Friday, June 27, 2008

Diplomatic Lives - Hill, Hold and Gigs

A few weeks ago, Glenn Kessler (WaPo, May 26, 2008; A01) wrote about Christopher Hill entitled Mid-Level Official Steered U.S. Shift On North Korea. I supposed because he is not a cabinet level secretary, one could call him a mid-level official. But in the universe of Foggy Bottom, as Assistant Secretary for the Bureau of East Asian and Pacific Affairs (EAP), Ambassador Hill is one of the principals, and one of the senior career diplomats. You can check out the org chart here where you can see him under P; that’s pretty high up in the food chain, or pay grade or whatever you call it these days.

In a comment that has gone generally unnoticed, he was quoted as saying:
"I am not a freelancer. I am not a free agent," Hill said on the Brown University podcast. "When I go and talk to any of these people . . . I do it with a set of instructions. I don't come up with stuff on my own and claim it is U.S. policy. At the end of the day, we have what we have and I phone it in and then we see what the president decides."

Kessler writes that Hill is at heart a dealmaker adding this: "During the Clinton administration, he was a key negotiator for the Dayton Peace Accords, which ended the Bosnian war, and played an important role in dealing with the Kosovo crisis. His mentor in both jobs was former U.N. ambassador Richard Holbrooke, who taught him how to handle the media and push the bounds of his official negotiating instructions to get a deal."

Critics of the Foreign Service sometimes assume that the professionals working at Foggy Bottom create their own agenda, and do their own thing, separate from the mandate of our elected officials. They don’t. They may be trained in the art of negotiations, and the no-blink contests, but they don’t sit around with a strategy that has not been vetted by their superiors. Have we ever had a rogue diplomat who sold us down the river during negotiations? Nope. And this reminds me of a James Boren quote:

“Officials in foreign ministries have an advantage which few other bureaucrats have; when dealing with an especially awkward or apparently insoluble problem they can instruct their nation’s ambassador abroad to register concern about, enabling themselves to claim to their superiors and to other interested parties at home that they have done something about the issue. If there are no results, they can impute blame to someone else for this deplorable outcome. If the issue is resolved, they will be in a position to claim credit for this.”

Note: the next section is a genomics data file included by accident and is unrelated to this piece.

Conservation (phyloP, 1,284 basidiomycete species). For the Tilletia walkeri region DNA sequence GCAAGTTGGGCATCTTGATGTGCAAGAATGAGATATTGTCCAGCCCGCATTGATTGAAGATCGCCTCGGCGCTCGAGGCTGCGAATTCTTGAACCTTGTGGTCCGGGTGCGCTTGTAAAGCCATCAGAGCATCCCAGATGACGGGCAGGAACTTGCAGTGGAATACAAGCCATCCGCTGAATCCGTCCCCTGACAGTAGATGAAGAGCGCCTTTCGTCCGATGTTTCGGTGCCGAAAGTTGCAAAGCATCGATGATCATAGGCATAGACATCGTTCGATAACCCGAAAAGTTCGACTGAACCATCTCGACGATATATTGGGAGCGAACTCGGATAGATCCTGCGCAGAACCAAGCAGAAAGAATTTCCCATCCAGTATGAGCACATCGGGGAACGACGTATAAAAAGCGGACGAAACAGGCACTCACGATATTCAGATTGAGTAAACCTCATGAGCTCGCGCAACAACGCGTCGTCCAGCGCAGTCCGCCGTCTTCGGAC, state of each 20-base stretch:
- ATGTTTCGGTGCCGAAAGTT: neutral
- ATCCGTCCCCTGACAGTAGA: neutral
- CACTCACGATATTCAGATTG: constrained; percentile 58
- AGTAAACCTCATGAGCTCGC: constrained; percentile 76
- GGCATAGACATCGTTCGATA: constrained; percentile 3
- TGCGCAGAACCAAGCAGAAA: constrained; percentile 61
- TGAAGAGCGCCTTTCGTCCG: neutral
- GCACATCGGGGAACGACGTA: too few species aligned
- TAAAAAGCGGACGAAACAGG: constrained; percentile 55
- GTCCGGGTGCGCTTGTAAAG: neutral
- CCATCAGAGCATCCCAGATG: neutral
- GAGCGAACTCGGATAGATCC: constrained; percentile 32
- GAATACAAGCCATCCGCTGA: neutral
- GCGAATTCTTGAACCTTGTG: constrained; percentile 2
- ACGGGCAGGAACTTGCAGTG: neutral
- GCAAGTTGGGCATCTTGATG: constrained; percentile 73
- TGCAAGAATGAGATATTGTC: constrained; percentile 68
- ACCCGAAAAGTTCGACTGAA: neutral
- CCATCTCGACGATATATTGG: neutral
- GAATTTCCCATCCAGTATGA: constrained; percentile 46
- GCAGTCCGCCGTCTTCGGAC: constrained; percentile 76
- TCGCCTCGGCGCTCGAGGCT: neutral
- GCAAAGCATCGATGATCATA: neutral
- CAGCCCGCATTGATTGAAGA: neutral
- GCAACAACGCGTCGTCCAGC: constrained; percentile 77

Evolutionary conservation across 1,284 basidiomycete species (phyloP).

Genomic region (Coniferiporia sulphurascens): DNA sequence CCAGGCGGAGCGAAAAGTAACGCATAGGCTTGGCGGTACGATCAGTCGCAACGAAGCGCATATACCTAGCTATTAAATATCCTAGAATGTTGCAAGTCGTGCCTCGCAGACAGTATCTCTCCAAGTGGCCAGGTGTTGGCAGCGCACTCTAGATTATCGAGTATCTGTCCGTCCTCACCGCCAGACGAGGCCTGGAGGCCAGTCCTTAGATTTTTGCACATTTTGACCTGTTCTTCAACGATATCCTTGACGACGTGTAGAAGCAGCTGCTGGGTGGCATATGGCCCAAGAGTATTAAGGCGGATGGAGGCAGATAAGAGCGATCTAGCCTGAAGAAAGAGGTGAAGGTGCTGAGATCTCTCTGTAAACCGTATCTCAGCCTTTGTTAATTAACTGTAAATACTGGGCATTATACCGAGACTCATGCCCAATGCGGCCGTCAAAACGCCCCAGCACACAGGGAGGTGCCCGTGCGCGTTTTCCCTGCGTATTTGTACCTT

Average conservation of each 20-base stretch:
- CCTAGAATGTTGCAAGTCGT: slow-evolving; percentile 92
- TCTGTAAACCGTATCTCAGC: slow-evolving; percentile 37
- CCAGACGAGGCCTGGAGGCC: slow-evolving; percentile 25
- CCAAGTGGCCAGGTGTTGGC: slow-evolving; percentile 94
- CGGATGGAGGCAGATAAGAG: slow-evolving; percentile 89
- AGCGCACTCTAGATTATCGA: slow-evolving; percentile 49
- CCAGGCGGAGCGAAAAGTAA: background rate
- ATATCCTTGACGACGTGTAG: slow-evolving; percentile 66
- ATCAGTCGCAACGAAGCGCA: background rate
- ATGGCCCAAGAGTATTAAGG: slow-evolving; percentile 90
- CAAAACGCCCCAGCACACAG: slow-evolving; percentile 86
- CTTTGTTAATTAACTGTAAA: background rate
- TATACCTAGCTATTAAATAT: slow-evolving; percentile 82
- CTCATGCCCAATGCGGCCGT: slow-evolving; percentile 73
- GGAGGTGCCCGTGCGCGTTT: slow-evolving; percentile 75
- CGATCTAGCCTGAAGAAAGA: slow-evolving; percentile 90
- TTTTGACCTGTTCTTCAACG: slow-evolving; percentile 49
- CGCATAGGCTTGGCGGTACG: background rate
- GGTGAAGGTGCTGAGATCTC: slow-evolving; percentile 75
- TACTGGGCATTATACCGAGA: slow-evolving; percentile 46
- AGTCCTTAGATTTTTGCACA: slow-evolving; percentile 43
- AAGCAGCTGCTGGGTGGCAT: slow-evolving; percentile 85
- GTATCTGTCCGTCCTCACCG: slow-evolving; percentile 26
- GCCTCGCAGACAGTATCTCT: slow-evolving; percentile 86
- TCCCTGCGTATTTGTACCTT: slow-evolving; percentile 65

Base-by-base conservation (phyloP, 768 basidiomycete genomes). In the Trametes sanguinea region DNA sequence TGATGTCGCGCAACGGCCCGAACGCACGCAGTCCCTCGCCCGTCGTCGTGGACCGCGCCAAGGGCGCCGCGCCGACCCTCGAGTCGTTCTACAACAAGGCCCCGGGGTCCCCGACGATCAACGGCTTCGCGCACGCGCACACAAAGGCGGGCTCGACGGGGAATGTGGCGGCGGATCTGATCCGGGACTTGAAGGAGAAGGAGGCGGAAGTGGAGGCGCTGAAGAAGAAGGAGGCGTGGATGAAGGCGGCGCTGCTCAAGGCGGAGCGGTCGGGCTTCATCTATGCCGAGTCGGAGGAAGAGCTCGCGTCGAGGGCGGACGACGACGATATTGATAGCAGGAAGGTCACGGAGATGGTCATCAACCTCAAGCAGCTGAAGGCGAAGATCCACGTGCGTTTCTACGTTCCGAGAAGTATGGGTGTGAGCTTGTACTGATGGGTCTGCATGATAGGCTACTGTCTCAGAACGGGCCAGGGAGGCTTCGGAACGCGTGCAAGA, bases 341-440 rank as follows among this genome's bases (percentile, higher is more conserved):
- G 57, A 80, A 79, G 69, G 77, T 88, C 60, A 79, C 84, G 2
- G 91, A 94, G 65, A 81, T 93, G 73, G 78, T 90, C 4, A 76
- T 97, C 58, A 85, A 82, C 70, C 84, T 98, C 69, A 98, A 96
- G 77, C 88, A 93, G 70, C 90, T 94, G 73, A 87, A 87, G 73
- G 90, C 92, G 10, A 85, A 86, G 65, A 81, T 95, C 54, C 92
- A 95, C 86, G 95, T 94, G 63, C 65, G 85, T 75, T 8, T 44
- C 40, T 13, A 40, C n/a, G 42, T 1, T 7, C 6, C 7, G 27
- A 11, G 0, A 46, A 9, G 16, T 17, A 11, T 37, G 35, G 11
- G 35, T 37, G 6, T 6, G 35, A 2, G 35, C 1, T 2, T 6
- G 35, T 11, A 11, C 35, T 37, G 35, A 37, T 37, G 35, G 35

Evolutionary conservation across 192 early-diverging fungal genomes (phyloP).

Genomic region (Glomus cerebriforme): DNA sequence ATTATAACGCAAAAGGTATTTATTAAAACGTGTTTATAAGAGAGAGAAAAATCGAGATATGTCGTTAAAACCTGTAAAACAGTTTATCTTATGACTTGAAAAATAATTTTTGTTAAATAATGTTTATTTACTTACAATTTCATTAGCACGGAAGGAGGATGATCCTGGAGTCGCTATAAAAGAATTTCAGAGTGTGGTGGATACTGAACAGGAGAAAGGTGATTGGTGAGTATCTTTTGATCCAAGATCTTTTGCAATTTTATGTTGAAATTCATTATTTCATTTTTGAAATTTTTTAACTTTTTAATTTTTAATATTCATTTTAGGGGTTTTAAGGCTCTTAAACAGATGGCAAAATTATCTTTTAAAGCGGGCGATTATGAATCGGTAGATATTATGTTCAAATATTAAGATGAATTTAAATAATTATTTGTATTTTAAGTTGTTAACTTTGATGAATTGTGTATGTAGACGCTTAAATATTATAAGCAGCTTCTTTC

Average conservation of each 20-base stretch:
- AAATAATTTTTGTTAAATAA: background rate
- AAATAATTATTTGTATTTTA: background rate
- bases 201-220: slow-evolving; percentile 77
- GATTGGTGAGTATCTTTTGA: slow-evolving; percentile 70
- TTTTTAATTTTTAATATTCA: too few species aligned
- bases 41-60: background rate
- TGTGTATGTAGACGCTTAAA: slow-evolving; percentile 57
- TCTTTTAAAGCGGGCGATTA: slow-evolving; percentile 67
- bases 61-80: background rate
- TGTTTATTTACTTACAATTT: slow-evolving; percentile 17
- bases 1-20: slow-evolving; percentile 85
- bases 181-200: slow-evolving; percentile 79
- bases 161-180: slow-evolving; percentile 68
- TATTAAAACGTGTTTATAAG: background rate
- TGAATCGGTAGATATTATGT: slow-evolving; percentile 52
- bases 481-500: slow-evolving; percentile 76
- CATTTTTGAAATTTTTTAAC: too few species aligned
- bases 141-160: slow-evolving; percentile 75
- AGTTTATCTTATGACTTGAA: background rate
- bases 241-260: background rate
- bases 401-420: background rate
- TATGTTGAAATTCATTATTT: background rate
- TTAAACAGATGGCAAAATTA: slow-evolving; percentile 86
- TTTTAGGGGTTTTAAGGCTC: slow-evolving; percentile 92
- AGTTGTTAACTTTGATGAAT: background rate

Foreign ministries and this one is no exception. And such is life for most diplomats, a life under the seams, their most important work under wraps, their O.K. Corral "gunfights" only known in classified cables, and seldom under the public eye; "the secrecy of negotiations, so often disputed by their contemporaries, is largely forgiven in the silence of posterity" as Jules Cambon says.

Rule #1 - In the conduct of diplomacy, a diplomat has forever the main supporting role, even as the lead actor is not on stage.

Shortly after the Hill piece appeared, a related report also by Glenn Kessler showed up. This one entitled "Rice Says Policy on N. Korea Is A Team Effort," (WaPo, May 30, 2008; A11). The report starts with this lead line: "Secretary of State Condoleezza Rice wants people to know: The Bush administration's policy toward North Korea has been carefully coordinated and developed by many people at different agencies."

Uh-oh! Somebody with enough clout did not like that spotlight focused on the Hill.